When a note comments on a particular word or group of words in a verse, that phrase is typeset in bold font in the note. This is common, normal and expected, although some versions of the Bible prefer italics to boldface; in any case, the phrase is highlighted at the beginning of the note. What is not so common is the fact that the same phrase is being searched for in the Biblical text of the corresponding verse. For working purposes, phrases searched in this way can be displayed as red in the Biblical text. This feature is enabled for Webster only in order for you appreciate the notes following the phrases on their pages as described below. It is disabled in other versions to show you how the final result may look like.

    The magic which no one else has managed to achieve yet is that the pages automatically break not just by verse numbers (as you see them do in the second line of the table in the entire Bibles with Gill's commentary and no phrases specified to be highlighted) but by those searched phrases themselves.

    For example, the Webster breaks page inside the verse 10:20; look at page 23 where you read "will I return to fight with the prince of Persia" and then at page 24 where the same verse continues with the phrase "the prince of Grecia."
    Notice that the commenting notes follow their respective phrases on correct pages.

  2. Matching phrases with the Biblical text in various versions.
    Some, if not most, of the specified, i.e., search phrases spell differently in different translations. OP-Bible is able to not only find them, but also print them correctly. Notice, for example the verse 2:5 where the same phrase If you do not tell me what my dream was and interpret it (NIV) is worded like this:

    BBE: if you do not make clear to me the dream and the sense of it
    Jubilee2000: if ye will not make known unto me the dream with its interpretation
    NETfree: If you do not inform me of both the dream and its interpretation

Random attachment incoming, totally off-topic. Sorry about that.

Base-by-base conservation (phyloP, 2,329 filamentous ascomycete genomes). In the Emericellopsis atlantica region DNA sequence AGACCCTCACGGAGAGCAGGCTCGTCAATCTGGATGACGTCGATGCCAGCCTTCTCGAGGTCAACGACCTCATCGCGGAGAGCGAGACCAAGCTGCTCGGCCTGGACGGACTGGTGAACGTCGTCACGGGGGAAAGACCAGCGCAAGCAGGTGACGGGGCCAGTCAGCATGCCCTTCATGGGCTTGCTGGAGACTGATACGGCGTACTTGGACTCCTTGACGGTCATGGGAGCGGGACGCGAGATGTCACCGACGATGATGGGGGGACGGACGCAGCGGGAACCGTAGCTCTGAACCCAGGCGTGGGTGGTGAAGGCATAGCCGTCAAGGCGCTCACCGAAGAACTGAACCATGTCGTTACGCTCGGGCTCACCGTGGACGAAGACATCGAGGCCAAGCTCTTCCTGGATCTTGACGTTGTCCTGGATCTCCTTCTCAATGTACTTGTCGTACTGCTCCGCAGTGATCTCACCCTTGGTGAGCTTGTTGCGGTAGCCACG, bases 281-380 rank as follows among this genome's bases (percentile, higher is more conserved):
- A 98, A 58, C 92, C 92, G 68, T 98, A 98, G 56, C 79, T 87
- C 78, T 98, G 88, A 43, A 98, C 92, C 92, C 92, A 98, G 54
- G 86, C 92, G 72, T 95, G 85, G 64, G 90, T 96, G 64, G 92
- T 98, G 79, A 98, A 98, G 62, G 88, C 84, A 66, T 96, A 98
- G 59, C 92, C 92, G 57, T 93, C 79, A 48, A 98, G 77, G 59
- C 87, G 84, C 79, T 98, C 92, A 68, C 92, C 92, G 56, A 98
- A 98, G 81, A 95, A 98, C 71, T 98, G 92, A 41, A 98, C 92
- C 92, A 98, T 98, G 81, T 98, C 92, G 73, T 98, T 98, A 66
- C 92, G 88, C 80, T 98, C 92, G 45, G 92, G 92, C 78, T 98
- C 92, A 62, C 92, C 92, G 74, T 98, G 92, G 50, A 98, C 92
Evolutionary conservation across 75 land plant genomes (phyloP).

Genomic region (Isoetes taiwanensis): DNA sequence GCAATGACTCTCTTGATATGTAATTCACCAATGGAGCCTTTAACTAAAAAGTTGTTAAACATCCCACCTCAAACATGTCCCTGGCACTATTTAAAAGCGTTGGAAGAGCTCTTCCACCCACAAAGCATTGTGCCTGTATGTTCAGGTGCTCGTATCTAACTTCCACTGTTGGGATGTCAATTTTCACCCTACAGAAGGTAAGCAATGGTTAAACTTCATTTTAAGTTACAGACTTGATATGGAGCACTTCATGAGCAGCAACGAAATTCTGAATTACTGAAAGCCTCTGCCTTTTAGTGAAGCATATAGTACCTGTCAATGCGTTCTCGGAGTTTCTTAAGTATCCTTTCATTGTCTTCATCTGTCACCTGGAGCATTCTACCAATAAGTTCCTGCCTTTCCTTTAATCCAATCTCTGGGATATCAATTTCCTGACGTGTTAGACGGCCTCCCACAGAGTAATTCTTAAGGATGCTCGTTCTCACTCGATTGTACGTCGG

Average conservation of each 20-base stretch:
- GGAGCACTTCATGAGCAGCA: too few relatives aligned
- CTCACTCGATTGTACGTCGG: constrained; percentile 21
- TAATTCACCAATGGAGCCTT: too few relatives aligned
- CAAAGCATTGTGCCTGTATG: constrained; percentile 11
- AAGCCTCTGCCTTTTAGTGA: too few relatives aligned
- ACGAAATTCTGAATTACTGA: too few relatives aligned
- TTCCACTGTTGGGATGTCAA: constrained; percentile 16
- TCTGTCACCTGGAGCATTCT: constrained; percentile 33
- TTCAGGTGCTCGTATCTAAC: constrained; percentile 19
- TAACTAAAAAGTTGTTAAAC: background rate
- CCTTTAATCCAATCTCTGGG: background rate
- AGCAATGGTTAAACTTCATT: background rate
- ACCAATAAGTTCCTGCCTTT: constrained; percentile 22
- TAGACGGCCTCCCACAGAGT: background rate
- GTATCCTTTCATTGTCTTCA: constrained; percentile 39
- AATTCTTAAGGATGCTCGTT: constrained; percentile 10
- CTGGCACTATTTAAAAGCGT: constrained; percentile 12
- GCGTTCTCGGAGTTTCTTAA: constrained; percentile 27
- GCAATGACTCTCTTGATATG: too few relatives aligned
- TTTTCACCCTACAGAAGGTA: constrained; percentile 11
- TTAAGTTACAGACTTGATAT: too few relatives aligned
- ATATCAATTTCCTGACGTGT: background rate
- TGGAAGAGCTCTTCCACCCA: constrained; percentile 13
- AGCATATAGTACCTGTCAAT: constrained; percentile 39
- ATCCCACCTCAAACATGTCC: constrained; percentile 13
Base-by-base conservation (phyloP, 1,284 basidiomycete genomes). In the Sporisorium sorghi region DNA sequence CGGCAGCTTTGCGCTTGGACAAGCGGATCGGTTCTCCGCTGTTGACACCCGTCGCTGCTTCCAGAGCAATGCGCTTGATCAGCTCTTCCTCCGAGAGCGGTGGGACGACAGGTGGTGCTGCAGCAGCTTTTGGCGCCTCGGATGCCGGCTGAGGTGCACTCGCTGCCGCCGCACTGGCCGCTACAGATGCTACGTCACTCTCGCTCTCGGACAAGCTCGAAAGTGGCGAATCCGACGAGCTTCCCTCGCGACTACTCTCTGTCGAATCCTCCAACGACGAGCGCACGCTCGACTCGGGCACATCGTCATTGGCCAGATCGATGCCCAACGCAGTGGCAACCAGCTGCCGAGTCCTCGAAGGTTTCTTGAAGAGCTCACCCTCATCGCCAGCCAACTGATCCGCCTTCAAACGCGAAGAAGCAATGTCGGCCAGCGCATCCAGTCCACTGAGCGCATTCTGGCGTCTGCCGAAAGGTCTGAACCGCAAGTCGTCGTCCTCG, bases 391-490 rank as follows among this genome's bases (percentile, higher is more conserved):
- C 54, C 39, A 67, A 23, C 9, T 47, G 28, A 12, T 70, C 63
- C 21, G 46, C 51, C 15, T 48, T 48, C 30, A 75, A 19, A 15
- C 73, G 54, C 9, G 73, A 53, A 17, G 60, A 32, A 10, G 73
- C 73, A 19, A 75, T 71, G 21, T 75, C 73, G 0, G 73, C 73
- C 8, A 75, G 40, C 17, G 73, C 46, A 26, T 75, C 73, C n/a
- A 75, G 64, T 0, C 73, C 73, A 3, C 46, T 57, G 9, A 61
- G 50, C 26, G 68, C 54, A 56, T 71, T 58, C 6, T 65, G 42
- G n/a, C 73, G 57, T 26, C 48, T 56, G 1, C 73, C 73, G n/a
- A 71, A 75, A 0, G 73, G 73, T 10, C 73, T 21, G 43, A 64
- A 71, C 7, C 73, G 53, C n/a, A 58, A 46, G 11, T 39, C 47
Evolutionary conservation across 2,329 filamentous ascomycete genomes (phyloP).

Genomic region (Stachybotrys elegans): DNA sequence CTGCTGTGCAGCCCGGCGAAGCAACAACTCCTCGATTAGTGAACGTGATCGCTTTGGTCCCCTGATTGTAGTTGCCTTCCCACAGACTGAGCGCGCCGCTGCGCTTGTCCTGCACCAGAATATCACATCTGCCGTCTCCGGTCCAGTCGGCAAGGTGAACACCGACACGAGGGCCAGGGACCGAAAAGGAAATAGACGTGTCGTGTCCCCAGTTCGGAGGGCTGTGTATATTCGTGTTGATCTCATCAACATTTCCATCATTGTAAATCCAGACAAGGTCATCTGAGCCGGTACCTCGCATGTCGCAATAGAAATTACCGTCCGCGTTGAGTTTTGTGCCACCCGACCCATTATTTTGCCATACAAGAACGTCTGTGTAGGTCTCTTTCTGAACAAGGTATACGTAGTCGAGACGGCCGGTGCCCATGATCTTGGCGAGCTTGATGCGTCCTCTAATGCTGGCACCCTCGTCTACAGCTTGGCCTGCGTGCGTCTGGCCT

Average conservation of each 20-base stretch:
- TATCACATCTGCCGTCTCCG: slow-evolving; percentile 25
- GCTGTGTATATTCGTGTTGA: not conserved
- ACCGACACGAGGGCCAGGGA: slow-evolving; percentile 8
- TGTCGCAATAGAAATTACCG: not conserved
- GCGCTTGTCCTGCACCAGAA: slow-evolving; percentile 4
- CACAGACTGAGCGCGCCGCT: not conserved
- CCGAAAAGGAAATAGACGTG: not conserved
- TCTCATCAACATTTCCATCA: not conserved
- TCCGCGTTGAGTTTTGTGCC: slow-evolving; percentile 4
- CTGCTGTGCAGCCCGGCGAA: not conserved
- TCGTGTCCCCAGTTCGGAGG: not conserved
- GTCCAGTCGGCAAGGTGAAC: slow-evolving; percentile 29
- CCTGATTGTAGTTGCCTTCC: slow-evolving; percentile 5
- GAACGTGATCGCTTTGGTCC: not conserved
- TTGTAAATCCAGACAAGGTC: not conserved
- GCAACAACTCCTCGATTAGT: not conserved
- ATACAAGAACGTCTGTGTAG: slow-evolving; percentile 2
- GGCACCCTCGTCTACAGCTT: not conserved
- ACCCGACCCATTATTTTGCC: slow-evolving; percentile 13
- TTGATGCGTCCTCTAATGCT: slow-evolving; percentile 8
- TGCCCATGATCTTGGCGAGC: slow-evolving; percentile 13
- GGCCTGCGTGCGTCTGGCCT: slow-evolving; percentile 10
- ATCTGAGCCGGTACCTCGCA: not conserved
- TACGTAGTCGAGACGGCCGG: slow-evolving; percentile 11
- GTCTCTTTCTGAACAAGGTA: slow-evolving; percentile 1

UKJV: if all of you will not make known unto me the dream, with the interpretation thereof
    RNKJV: if ye will not make known unto me the dream, with the interpretation thereof
    Webster: if ye will not make known to me the dream, with the interpretation of it

    This is how you have to write the note in order to be able to choose from any of these translations without making any further changes:

    {if you do not make clear to me the dream and the sense of it} % BBE
    {if ye will not make known unto me the dream with its interpretation} % Jubilee2000
    {If you do not inform me of both the dream and its interpretation} % NETfree
    {if all of you will not make known unto me the dream, with the interpretation thereof} % UKJV
    {if ye will not make known unto me the dream, with the interpretation thereof} % RNKJV
    {if ye will not make known to me the dream, with the interpretation of it} % Webster
    \Note 2:5 {If you do not tell me what my dream was and interpret it.} % NIV; the content of these brackets is not shown when \ww preceeds it but they have to be there, even if empty.
    Nebuchadnezzar formulated a plan for testing his advisors. If they could not relate the dream back to him he would have no confidence in their interpretation (see <"v." 9>).

    Having all the notes in a form similar to the one above allows for having six (or ten, or a hundred) various translations of the Bible typeset as Study Bible with the same commenting apparatus and displaying everything correctly without a need for changing anything in those notes. Compare the sample PDF's at the note on 2:5 to see it in action. And most of other notes, too. There are rather few occurrences where the phrases do not differ in various translations.

    If you think that the result is not worthy the pain of writing everything in this way just consider how much it will cost you to have your Study Bible typeset in traditional way six times. After all, you don't have to retype everything manually; all the varying phrases in this sample book were obtained by just copying and pasting from online sources.

    You can also notice that the search engine is case-sensitive, and therefore you have to type the phrase exactly as it really appears in the Biblical text, i.e., with the small "i" in the beginning in most of the translations but not in NETfree. The program, however, will make every printed phrase start with a capital letter automatically, as you can see in the PDF's.

    And it also adds a period after the phrase so that you don't have to worry about it (and perhaps forget it every now and then).
    The OP-Bible also recognizes when the phrase ends with a punctuation mark that does not allow for a period to follow, i.e., and exclamation or a question marks. I such cases, the automatic period is not printed, as in NETfree 2:24 I will disclose the interpretation for him! or all six translations in 3:15 What god will be able to rescue you from my hand?

  3. Some translations have different numbering of verses than others.